Friday, August 23, 2013

We can't help but wonder...

Early in July, Cameron Slater broke the story of Labour's Man-Ban. On this occasion, the NZ Herald was sufficiently gracious to give him credit for a significant political scoop; check this out:

The Labour Party is set to introduce a new rule under which electorates will be able to prevent men from seeking selection as a candidate by restricting it to women only.
A copy of the draft rules were leaked to blogger Whaleoil and include a provision: "An LEC [Labour Electorate Committee] may request that NZ Council determine that only women may nominate for the position of Labour candidate for their electorate."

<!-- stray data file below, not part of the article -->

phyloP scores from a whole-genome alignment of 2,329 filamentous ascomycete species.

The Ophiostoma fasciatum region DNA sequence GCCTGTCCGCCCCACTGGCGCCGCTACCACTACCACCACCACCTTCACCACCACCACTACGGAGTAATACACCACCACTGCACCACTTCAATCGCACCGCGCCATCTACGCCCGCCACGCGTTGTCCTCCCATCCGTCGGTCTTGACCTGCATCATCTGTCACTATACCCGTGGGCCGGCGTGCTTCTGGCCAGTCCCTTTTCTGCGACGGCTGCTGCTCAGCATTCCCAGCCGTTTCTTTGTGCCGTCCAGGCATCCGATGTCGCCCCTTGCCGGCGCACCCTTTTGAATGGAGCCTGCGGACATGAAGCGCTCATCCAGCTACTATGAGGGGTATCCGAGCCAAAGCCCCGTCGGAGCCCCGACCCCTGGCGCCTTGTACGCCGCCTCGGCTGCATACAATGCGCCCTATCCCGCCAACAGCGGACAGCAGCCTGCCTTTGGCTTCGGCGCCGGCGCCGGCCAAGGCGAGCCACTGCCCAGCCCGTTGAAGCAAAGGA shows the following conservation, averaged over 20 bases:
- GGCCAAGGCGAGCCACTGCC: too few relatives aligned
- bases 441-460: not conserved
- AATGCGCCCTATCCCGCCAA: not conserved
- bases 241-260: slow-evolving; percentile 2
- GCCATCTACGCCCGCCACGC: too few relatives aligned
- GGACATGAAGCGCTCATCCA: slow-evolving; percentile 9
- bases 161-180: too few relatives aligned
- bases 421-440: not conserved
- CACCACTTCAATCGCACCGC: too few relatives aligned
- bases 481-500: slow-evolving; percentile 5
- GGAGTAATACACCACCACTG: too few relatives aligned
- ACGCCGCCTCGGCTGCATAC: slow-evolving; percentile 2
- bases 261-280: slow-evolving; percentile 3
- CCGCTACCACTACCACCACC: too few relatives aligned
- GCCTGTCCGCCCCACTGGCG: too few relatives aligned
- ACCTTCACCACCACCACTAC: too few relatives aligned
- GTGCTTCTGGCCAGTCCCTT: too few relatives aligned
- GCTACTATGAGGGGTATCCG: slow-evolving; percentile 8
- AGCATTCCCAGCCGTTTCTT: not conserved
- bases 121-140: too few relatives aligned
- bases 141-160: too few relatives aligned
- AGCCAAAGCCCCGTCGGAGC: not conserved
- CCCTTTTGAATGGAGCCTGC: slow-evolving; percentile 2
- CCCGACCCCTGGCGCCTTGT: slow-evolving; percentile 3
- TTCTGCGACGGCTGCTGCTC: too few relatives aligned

Labour's secretary Tim Barnett confirmed the rule change was included in the changes the NZ Council hoped to get approved at the party's annual conference in November. The proposal was from a working party set up after last year's conference, at which the party had set a target of 50 per cent female representation.

Labour copped an absolute shellacking in the media, on social media and in the blogosphere, and rightly so. And because it took David Shearer five days before he flip-flopped and declared the Man-Ban to be off the agenda, the party was damaged in the polls. It is ultimately poor poll ratings that has cost David Shearer his job.

Someone else will be the Labour Party leader come the party's annual conference in November. So we can't help but wonder; given the roles of Maryan Street and Ruth Dyson in harnessing caucus discontent with Mr Shearer, might the Man-Ban be back on the agenda now?

Whatever would Waitakere Man make of that? We guess now that all those who stick their hands up for Mr Shearer's job are going to face significant scrutiny on issues such as the Man-Ban

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